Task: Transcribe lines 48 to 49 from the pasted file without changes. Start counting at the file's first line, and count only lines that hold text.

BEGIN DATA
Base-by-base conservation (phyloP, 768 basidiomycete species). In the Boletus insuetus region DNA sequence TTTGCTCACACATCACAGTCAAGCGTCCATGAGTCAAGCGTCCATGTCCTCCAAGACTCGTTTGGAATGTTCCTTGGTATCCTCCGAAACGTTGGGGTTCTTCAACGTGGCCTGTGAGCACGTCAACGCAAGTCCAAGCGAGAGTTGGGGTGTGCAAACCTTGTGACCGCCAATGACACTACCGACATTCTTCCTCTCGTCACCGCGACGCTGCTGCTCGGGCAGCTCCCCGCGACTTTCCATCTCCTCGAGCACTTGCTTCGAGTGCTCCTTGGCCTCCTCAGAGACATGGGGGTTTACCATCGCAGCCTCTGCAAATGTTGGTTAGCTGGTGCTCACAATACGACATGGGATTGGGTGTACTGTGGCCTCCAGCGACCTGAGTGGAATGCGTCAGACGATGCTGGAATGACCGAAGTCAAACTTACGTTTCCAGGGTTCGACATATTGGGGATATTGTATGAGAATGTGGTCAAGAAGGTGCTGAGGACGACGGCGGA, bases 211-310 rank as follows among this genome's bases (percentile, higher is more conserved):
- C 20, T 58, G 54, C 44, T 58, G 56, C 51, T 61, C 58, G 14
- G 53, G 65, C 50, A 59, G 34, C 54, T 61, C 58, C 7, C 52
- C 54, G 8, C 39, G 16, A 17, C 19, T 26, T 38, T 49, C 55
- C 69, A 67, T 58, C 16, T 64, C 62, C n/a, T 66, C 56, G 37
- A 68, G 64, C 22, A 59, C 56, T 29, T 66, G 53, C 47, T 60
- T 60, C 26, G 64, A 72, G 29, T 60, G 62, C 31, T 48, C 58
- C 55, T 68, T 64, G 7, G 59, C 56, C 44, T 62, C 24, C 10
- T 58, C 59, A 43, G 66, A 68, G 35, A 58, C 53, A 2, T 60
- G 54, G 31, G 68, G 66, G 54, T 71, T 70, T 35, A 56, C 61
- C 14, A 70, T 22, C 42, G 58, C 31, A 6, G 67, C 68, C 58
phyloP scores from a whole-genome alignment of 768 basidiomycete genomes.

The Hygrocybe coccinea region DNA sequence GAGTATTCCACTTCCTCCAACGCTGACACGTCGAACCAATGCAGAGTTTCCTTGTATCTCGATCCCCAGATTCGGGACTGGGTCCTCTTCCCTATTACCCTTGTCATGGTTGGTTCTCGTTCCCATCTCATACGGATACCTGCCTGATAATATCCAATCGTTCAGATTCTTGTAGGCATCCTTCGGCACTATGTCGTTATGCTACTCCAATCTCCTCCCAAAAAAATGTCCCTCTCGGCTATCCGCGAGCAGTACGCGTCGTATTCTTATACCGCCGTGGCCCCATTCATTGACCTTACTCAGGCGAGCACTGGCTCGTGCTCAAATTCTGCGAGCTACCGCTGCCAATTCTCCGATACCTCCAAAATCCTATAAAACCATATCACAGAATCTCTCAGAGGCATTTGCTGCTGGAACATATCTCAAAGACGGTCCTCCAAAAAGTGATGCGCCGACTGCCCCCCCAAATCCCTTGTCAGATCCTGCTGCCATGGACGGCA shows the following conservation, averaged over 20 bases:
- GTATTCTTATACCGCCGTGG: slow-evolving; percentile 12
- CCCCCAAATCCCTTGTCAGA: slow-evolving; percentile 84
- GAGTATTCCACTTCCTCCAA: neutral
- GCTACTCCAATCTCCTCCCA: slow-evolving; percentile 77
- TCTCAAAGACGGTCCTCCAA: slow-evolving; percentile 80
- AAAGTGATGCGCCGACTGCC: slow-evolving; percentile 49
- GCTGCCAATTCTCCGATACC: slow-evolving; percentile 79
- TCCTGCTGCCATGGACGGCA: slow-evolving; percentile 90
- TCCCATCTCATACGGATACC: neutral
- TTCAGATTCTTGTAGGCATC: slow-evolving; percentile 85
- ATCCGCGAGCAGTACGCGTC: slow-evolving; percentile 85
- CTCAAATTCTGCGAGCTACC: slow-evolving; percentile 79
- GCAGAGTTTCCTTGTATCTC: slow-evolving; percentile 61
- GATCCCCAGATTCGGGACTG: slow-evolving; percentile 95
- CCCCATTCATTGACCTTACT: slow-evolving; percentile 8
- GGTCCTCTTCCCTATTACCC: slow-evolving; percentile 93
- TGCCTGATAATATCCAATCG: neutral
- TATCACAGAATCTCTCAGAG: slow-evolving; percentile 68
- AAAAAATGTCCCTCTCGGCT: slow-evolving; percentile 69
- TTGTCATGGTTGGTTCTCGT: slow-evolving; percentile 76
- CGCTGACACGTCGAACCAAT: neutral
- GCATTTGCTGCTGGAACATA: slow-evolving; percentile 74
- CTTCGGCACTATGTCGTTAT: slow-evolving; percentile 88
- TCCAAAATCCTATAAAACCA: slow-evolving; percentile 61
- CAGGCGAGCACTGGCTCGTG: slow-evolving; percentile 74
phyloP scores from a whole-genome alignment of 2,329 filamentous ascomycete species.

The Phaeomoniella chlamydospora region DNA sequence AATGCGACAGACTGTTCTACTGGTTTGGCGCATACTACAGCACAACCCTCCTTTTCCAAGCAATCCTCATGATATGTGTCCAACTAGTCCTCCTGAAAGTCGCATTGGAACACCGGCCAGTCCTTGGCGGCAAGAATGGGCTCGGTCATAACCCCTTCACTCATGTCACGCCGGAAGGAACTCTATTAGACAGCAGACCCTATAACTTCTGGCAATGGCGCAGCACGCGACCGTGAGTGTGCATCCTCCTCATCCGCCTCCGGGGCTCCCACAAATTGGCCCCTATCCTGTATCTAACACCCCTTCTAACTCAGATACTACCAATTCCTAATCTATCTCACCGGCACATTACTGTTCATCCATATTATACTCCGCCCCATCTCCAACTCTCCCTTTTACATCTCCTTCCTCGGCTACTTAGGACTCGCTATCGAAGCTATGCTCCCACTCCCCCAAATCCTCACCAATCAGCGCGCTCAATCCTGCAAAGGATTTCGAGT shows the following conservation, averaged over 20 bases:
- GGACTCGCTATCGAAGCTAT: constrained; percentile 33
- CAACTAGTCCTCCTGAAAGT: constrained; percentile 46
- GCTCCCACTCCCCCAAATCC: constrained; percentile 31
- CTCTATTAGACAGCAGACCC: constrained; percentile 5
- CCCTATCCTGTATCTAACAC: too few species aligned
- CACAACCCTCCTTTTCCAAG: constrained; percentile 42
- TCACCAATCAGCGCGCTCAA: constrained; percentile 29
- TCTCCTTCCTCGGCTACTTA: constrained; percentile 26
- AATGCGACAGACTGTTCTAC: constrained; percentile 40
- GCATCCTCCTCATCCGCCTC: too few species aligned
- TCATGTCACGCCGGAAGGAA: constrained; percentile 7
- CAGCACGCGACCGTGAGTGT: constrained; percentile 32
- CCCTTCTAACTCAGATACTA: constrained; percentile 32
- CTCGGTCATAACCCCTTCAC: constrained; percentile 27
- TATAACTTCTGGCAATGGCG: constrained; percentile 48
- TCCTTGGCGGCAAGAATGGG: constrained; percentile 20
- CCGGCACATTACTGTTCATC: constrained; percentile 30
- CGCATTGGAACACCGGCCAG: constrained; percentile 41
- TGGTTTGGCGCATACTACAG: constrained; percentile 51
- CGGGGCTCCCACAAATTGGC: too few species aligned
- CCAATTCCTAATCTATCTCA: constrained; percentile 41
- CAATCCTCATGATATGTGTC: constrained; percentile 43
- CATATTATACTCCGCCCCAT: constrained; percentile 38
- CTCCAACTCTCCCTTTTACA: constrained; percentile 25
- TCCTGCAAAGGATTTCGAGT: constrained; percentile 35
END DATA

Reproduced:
- TCTCCTTCCTCGGCTACTTA: constrained; percentile 26
- AATGCGACAGACTGTTCTAC: constrained; percentile 40